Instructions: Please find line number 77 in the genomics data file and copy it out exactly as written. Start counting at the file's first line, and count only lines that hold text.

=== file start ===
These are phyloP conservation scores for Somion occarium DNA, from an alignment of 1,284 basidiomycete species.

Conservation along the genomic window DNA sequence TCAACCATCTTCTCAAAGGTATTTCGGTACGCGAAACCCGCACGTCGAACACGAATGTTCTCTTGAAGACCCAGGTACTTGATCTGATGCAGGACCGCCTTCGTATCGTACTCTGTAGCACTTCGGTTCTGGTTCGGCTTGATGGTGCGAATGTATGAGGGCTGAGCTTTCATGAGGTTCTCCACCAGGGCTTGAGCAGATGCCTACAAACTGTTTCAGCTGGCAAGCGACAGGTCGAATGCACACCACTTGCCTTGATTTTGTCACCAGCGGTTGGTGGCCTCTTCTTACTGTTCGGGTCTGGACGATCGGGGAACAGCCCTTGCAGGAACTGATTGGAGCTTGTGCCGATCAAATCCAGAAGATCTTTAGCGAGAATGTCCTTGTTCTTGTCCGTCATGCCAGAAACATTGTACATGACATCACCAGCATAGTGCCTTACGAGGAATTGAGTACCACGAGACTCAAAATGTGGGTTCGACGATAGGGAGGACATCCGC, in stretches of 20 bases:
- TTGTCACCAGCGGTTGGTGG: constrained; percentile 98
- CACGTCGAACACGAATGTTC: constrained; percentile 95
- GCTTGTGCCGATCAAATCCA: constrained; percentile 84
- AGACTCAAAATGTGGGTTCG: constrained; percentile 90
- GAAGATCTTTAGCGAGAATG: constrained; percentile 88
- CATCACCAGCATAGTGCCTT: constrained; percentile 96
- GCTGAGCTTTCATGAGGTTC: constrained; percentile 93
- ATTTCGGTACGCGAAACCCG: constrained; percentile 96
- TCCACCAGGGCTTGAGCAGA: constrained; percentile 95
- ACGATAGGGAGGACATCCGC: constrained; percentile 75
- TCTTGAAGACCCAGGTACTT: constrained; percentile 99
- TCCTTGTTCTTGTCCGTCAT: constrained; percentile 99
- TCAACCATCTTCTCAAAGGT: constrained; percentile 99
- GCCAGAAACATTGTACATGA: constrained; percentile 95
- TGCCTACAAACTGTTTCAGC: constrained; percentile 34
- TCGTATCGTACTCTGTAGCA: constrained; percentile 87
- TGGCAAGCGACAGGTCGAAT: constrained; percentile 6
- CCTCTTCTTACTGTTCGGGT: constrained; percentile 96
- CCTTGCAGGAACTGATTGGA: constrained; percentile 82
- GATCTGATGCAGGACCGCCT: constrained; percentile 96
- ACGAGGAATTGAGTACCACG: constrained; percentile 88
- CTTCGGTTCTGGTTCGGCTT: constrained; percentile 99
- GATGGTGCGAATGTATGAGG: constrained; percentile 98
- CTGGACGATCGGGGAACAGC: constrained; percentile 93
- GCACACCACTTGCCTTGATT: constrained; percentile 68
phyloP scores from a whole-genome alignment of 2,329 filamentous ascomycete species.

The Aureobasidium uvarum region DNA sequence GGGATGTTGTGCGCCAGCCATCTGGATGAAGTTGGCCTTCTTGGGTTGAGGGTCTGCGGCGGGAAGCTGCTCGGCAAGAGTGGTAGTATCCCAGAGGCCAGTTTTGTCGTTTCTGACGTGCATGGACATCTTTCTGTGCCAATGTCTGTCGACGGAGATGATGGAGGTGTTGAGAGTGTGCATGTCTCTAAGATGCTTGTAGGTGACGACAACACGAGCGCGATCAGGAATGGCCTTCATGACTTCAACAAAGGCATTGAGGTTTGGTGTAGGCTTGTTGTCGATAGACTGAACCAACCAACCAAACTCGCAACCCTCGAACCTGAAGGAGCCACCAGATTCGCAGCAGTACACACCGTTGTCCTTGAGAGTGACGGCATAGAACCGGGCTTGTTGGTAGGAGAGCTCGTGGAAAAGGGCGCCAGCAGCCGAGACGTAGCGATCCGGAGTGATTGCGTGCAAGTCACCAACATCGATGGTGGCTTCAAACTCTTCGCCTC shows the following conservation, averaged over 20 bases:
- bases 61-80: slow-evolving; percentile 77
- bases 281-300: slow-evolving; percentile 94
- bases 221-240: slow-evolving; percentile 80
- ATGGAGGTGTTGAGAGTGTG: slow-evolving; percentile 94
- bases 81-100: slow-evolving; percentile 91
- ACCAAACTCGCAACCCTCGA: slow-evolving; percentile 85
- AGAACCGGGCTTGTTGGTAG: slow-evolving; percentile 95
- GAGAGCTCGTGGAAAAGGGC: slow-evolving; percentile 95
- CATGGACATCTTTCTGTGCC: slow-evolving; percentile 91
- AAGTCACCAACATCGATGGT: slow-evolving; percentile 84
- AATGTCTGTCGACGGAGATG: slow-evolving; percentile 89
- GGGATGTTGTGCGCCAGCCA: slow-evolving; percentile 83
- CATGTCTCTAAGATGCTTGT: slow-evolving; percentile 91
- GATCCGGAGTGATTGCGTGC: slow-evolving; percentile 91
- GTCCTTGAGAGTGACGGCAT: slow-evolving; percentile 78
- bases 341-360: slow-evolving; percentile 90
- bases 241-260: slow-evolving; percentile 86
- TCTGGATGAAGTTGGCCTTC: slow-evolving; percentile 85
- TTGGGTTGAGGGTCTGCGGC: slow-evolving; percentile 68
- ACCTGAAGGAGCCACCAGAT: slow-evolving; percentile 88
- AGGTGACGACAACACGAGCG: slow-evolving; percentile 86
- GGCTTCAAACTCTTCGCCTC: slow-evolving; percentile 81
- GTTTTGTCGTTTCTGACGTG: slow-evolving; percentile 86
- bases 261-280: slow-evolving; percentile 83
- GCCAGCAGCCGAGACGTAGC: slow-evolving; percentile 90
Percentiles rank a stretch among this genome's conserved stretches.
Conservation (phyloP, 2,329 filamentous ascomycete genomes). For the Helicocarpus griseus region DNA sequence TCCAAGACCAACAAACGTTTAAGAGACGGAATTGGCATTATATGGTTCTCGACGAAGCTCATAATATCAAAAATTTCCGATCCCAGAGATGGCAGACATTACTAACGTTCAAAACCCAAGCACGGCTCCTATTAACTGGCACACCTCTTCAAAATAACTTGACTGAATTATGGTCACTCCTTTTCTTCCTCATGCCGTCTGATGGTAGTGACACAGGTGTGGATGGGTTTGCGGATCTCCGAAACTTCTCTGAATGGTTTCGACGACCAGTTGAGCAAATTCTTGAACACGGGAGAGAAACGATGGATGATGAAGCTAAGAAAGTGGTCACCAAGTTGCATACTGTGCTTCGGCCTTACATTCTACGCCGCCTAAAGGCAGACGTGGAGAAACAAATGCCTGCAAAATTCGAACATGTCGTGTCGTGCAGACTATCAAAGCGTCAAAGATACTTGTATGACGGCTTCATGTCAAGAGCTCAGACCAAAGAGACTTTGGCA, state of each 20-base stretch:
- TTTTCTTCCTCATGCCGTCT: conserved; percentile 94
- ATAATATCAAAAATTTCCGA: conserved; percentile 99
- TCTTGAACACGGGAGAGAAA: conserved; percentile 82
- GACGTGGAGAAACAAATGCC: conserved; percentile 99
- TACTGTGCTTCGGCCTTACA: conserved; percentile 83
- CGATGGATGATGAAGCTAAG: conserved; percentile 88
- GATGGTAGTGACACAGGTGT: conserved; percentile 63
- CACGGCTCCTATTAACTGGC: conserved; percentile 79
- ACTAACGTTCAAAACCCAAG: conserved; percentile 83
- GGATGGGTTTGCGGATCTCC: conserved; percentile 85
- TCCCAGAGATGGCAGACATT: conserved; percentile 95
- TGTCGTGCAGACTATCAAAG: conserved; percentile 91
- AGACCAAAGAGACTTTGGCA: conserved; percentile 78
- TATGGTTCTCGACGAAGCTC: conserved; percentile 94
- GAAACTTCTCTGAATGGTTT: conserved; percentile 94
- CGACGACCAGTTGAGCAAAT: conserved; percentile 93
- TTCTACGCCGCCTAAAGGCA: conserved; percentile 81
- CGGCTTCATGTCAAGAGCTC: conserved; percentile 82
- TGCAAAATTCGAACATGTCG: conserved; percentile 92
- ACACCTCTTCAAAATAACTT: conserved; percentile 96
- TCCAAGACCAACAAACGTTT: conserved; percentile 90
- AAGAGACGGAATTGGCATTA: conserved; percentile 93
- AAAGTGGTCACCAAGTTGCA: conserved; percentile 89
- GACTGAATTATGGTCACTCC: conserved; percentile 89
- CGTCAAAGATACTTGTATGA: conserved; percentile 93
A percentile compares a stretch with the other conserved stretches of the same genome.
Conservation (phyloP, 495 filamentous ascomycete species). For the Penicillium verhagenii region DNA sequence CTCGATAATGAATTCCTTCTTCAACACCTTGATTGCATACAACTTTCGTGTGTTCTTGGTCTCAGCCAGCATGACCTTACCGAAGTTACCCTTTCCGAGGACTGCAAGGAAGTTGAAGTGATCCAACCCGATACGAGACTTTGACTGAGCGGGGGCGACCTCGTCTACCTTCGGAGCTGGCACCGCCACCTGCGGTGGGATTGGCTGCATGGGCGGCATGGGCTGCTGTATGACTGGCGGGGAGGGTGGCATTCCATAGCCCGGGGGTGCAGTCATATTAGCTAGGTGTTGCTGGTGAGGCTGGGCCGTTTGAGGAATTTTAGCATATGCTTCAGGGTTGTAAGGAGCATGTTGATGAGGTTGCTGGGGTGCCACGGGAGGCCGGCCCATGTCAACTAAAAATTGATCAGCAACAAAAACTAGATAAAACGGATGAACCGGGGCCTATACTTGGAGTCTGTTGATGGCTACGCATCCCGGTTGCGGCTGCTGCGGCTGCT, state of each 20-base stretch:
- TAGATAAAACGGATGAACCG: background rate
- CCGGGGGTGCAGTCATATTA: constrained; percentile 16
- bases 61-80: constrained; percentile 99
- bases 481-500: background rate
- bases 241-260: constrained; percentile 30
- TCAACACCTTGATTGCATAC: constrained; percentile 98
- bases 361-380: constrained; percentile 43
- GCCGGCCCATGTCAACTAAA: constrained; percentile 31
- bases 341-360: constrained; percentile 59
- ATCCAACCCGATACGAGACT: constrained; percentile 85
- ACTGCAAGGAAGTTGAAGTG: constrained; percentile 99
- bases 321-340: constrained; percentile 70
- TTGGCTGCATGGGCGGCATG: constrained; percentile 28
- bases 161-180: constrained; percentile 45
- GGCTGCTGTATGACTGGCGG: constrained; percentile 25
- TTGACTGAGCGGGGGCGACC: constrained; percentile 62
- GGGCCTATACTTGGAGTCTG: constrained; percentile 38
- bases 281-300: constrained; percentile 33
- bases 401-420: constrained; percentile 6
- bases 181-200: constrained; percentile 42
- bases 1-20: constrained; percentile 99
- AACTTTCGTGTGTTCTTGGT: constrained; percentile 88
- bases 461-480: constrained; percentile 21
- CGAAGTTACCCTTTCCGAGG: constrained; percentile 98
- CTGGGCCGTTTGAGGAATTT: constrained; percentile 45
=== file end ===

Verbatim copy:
- TCCAAGACCAACAAACGTTT: conserved; percentile 90